Gross value added to UK economy

Commenting on the discovery, Debbie Dore, Chief Executive of APM said, “Project management runs as a ‘golden thread’ through businesses, helping to develop new services, driving strategic change and sector-wide reform.”

Who is a ‘project manager’?

To reach these estimates, PwC’s researchers used detailed models to map out the value of project management activity. They ultimately defined relevant ‘projects’ as “temporary, non-routine endeavours or rolling programmes of change designed to produce a distinct product, service or end result… [with] a defined beginning and end, a specific scope, a ring-fenced budget, [and] an identified and potentially dedicated team with a project manager in charge.”

Building on this, they then went on to define what the act of project management actually is. The job consists of applying “processes, methods, knowledge, skills and experience” so that clients can meet their objectives and bring about planned outputs or outcomes. The analysts added that this includes “initiating the project, planning, executing, controlling, quality assuring and closing the work of an identified and dedicated team according to a specified budget and timeframe.”

Importantly, it should be noted that the profession is not exclusive to only roles explicitly labelled as ‘project manager’, but to any role where specialist project management skills are used. This means that across sectors these roles can have very different titles, from the self-explanatory contract managers of procurement, or the campaign managers of advertising, to the likes of festival co-ordinators in the events sector, and many more. The roles in question also span all strategic levels of the profession, from strategic to tactical and operational positions.

Gross value added of project management profession

From a sector perspective, the financial and professional services, construction and healthcare industries make up almost two-thirds of the total project management GVA. At the same time, understandably, the UK Government has a huge project portfolio, which further drives the size of the GVA the sector contributes, thanks to megaprojects like HS2 and Crossrail.

Commenting on this to the report’s authors, Oliver Dowden, Minister for Implementation remarked, “Project delivery is at the heart of all Government activity, whether it’s building roads and rail, strengthening our armed forces, modernising IT or transforming the way government provides public services to citizens. Getting these projects right is essential if we are to ensure that we build a country that works for everyone.”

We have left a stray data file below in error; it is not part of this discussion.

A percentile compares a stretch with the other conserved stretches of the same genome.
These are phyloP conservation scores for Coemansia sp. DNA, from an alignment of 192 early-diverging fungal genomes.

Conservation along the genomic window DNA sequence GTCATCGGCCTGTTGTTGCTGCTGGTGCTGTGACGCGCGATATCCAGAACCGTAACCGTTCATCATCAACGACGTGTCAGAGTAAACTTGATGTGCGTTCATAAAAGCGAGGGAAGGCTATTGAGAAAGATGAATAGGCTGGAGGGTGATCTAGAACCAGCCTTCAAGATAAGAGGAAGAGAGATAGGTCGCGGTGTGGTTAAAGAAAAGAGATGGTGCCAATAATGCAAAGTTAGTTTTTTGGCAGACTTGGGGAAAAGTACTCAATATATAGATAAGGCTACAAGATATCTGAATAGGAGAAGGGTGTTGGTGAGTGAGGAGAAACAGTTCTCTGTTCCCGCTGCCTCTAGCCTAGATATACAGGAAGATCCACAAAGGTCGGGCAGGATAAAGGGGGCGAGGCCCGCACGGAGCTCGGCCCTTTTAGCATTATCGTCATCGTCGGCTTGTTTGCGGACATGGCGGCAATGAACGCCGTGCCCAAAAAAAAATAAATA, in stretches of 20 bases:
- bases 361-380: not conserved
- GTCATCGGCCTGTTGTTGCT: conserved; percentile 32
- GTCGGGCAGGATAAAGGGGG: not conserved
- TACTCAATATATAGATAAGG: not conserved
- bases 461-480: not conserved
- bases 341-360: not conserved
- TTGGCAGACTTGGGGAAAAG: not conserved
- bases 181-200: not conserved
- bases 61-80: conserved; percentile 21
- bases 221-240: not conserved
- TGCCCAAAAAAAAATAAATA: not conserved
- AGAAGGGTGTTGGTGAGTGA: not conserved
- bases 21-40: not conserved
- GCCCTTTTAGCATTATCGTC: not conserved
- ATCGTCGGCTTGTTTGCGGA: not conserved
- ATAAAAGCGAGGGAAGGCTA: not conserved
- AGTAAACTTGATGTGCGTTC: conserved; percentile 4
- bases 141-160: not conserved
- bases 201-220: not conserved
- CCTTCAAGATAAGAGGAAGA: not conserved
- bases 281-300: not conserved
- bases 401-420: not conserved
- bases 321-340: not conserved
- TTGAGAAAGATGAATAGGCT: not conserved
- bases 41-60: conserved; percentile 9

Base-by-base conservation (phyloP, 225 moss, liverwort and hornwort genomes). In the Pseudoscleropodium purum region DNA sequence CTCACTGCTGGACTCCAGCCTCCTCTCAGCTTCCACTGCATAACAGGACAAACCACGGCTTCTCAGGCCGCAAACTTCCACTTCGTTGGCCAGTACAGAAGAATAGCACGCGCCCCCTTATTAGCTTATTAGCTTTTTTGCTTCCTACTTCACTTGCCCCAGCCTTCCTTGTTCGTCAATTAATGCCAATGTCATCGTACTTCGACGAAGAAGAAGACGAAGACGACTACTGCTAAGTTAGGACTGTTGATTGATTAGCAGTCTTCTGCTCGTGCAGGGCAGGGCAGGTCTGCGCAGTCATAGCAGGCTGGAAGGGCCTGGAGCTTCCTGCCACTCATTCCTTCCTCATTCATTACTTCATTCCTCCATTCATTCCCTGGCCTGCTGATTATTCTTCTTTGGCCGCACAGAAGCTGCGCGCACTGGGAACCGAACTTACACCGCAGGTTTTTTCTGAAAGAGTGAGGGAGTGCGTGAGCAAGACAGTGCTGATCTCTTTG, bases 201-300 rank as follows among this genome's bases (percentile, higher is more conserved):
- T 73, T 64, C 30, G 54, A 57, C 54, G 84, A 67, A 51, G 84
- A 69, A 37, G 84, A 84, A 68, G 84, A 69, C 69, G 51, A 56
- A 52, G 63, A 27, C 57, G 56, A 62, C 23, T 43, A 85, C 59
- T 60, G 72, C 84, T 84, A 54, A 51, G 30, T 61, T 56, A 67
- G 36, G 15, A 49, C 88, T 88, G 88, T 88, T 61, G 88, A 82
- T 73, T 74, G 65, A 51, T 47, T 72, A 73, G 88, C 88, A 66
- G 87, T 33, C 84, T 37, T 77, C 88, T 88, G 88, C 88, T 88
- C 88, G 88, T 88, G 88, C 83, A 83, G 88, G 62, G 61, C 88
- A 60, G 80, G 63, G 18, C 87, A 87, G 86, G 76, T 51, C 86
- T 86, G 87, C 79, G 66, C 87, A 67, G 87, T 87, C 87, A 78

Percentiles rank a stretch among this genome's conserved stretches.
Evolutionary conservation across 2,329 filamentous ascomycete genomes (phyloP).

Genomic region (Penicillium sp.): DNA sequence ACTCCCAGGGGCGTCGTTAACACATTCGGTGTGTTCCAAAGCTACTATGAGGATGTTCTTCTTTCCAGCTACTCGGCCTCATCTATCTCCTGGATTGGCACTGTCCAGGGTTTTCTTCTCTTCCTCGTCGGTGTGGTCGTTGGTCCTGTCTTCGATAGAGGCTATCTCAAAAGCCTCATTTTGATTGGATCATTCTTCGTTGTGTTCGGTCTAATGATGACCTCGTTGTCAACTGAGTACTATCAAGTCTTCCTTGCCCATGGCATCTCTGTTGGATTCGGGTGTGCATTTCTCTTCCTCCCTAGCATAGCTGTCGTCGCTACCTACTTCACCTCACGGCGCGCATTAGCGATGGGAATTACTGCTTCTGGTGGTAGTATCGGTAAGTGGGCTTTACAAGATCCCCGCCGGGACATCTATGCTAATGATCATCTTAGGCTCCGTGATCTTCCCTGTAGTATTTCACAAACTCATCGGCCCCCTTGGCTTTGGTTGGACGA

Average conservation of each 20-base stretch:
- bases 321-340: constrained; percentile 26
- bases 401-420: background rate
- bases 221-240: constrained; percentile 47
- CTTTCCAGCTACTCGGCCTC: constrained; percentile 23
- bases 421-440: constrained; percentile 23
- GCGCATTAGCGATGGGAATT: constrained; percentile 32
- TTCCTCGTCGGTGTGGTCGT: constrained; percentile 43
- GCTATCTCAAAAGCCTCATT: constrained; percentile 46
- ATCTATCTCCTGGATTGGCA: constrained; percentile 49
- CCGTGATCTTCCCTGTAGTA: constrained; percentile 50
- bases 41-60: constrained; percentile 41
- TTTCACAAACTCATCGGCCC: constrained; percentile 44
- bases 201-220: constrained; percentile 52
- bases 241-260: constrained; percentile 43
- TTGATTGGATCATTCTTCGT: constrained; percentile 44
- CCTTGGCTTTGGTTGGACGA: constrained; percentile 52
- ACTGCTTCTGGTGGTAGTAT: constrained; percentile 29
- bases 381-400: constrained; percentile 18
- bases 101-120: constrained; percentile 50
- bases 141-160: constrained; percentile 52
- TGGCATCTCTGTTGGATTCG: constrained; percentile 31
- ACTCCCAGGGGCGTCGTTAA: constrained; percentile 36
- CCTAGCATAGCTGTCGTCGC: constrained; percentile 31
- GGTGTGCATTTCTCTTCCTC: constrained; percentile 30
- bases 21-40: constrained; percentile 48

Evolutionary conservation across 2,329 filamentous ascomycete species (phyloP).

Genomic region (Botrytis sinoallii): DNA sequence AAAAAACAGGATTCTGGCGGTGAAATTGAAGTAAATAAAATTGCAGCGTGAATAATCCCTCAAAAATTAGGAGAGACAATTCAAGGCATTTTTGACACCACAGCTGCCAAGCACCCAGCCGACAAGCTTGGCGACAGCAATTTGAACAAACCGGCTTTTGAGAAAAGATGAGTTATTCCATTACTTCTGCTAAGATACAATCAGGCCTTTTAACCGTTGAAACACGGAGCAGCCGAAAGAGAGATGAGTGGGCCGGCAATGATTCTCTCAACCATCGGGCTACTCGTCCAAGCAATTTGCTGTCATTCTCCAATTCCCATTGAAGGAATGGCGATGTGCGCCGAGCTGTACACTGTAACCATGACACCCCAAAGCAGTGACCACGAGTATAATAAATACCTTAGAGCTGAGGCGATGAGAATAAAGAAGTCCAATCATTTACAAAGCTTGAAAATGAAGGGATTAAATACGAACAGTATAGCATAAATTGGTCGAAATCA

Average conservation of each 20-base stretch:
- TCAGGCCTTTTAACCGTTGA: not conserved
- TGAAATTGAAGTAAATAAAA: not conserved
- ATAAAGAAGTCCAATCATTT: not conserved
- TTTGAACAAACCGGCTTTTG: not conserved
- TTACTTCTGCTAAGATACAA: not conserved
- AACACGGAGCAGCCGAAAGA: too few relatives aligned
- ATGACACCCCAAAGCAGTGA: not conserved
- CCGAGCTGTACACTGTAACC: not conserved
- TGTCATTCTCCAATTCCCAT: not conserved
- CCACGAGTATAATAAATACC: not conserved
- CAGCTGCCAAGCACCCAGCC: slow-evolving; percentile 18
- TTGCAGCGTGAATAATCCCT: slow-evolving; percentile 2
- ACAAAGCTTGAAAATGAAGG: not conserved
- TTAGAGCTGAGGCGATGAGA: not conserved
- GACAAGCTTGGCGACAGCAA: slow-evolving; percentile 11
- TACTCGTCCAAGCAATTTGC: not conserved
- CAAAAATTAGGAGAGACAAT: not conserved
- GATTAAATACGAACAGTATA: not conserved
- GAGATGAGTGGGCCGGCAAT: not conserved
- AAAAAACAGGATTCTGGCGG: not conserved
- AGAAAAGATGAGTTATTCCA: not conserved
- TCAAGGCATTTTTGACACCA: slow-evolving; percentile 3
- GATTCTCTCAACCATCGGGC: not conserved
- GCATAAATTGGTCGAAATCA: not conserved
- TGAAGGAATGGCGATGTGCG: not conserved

Throughout 2019, 26 major government projects were delivered, representing a fifth of the overall Government Major Projects Portfolio (GMPP) of 133 projects. According to the IPA annual report 2017-18, these represented a whole life cost of £423 billion. In addition to this were a plethora of smaller scale projects, and those in early development.

Elsewhere, with the increasing digitalisation of the economy impacting entities of all shapes and sizes, IT and digital transformations tended to dominate the projects of the UK scene alongside new product development projects, with a respective 55% and 46% of organisations in the research sample having undertaken these types of project in the past year. At the same time, this varied across sectors, and unsurprisingly, in the construction and local government sectors, fixed capital projects were the main project type undertaken.


Looking to the future, 40% of business leaders expect project management will grow in the coming years due to the increased use of projects – or the ‘projectification’ of the UK. In a trend that has been witnessed elsewhere, organisations have to rapidly and continuously change in the digital age of business, driving the need for project management.

Outlook for project management services

An increased focus on value over cost – especially in the construction sector – and a forecast increase in the number of international projects are predicted to be key drivers of growth, according to the expert contributors. However, this will not happen in the absence of challenges; more than half of organisations expressed concern over the perceived impact of political uncertainty in the UK. Skills and capability shortages were also cited as a potential barrier by a third of organisations.

With regard to budgets, meanwhile, a third of those surveyed by PwC said they expect the size of project budgets will increase in the coming three years, while 40% anticipate a growth in project size. As the profession continues to mature, and as the recognition of the importance of good project management grows, it is expected that a greater proportion of project work will gain more distinct attribution to the profession itself, giving more recognition and appreciation to the role of the project manager.

Speaking on the findings of the study, Sandie Grimshaw, a Partner at PwC, concluded, “The project management profession is relatively new compared to some other professions, such as lawyers, teachers and doctors. However, as project management is a core competence vital to organisations in the UK, the profession is critical and will continue to grow in stature.”